July 20, 2021 • Life for Leaders
Scripture – Luke 12:11-12 (NRSV)
“When they bring you before the synagogues, the rulers, and the authorities, do not worry about how you are to defend yourselves or what you are to say; for the Holy Spirit will teach you at that very hour what you ought to say.”
Jesus promised to his first disciples that when they were put on trial for following him, the Holy Spirit would teach them what to say. Though we may never be tried in a court for our faith, the promise of Jesus applies to situations when we’re talking about the Lord to others. The Spirit empowers us to be faithful, truthful, and sensitive witnesses, even giving us the right words to say. The more we trust God and take risks for him, the more we will experience God’s amazing grace and power in our lives.
Today’s devotion is part of the series Following Jesus Today.
In Luke 12 Jesus was preparing his first disciples for the persecution they would experience after his death and resurrection. He foretold a time when government and religious leaders would “bring [them] before the synagogues, the rulers, and the authorities” (12:11). This may not have been much of a surprise to the followers of Jesus, given how Jesus himself was treated by those who opposed him. But it surely wasn’t good news, either. Who wants to be put on trial? I know I don’t.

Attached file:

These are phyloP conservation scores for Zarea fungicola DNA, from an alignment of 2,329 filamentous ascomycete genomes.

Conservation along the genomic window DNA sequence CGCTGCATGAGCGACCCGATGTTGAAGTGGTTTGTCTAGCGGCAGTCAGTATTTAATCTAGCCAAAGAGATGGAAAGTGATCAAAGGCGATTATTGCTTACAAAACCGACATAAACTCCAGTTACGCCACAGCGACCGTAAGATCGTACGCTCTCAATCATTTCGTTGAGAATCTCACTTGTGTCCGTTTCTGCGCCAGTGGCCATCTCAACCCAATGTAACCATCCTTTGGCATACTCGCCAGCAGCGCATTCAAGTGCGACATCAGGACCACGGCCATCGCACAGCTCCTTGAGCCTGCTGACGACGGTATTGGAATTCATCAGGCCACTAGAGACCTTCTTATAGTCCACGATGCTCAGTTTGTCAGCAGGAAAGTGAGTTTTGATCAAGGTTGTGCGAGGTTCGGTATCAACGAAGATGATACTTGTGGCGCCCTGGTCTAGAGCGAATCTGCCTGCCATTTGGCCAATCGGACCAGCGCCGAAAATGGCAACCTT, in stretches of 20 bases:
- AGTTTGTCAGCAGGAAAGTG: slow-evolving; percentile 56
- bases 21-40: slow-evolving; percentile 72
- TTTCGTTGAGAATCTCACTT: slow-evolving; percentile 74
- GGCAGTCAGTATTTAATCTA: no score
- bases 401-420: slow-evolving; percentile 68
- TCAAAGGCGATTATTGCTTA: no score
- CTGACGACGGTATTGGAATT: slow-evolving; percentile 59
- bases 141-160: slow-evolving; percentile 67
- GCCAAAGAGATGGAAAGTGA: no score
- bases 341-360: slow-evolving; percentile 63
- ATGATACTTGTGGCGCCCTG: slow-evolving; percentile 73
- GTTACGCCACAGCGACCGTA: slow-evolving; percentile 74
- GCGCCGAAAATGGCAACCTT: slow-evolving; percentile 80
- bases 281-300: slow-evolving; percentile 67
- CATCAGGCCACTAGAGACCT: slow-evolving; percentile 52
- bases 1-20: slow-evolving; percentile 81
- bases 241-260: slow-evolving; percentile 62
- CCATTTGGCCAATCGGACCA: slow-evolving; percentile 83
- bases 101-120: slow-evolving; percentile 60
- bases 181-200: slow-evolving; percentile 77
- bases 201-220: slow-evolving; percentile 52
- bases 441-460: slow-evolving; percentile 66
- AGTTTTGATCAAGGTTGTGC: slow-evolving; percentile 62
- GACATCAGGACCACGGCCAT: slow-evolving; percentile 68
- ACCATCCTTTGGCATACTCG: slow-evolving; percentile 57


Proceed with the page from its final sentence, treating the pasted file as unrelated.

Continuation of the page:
Yet, Jesus offered some encouragement. When you’re forced to speak to those in power who are opposing you, “do not worry about how you are to defend yourselves or what you are to say; for the Holy Spirit will teach you at that very hour what you ought to say” (Luke 12:11-12). God’s own Spirit would help them say just the right things at just the right time, so the disciples didn’t need to worry or even to prepare their defense in advance.
Now, this was certainly welcome news. But I confess that if I had been one of Jesus’s disciples, I would have had mixed feelings. Yes, it’s great that the Spirit will help me when I am put on trial. Yet, frankly, I would have preferred another plan, perhaps one of two possibilities. First, if the Spirit was going to help me defend myself, I would have wished for this to happen in advance of the trial itself. I would have been happy to have the Spirit help me prepare for what was coming. That would have felt better than relying on the Spirit in the moment of extreme need. In general, I like feeling prepared for difficult challenges. Perhaps you can relate.
Second, what I really would have preferred was a promise that the Spirit would somehow protect me from persecution. I would have wanted to avoid going to trial in the first place. I don’t like conflict. I don’t like being in trouble. And I really don’t like being treated unfairly or threatened with punishment. Why couldn’t the Spirit bail me out in advance, so to speak?